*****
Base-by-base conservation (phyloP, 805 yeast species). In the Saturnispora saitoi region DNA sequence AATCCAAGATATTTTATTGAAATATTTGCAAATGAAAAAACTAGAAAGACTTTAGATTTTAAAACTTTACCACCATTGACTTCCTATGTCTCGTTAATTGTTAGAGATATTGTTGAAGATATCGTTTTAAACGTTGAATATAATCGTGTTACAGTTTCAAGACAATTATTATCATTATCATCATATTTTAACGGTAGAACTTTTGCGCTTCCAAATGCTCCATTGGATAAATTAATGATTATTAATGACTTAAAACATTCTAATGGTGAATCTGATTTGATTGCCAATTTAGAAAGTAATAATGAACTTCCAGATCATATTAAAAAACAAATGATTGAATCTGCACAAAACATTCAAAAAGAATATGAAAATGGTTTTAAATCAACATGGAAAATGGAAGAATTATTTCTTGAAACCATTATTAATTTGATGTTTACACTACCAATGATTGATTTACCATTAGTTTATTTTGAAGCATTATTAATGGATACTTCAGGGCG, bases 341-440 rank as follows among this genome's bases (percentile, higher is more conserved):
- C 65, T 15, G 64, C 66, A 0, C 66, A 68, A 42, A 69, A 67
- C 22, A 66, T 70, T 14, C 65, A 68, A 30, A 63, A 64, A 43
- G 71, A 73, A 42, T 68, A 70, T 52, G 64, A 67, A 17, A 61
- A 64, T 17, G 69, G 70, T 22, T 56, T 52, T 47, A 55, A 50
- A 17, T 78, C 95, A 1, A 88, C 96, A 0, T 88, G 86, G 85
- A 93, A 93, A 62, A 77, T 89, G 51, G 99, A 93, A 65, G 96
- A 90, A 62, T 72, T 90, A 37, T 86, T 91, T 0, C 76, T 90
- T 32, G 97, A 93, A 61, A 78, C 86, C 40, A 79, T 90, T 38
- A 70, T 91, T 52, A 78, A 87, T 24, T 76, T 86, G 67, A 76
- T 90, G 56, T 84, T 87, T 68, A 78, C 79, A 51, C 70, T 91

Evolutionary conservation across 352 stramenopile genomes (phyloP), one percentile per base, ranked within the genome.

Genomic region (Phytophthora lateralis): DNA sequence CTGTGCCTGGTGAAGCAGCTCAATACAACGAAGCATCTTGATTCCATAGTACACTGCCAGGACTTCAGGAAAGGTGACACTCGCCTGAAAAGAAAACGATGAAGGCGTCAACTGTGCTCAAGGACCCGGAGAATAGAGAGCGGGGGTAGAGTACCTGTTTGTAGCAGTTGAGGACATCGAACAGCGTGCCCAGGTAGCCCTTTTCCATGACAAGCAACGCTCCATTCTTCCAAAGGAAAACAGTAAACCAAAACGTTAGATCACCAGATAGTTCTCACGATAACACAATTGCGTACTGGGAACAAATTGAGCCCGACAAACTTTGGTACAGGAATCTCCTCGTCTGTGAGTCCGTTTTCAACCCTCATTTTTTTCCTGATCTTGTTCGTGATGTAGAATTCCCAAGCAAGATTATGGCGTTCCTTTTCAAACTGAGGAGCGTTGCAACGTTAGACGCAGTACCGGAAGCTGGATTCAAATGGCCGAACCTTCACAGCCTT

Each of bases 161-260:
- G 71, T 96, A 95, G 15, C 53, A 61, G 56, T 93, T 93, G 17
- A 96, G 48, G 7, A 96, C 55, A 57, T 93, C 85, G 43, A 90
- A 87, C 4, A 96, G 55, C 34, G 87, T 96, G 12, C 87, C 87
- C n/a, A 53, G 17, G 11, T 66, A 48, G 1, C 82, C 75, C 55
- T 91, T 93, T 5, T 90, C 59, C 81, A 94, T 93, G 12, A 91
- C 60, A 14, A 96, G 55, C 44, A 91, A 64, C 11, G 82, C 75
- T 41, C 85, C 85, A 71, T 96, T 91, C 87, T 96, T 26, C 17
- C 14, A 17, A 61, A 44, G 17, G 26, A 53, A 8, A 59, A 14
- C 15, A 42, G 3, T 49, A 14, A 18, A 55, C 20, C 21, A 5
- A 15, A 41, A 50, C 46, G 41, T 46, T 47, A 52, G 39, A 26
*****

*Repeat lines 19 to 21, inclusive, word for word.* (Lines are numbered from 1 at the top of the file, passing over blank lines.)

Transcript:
- T 91, T 93, T 5, T 90, C 59, C 81, A 94, T 93, G 12, A 91
- C 60, A 14, A 96, G 55, C 44, A 91, A 64, C 11, G 82, C 75
- T 41, C 85, C 85, A 71, T 96, T 91, C 87, T 96, T 26, C 17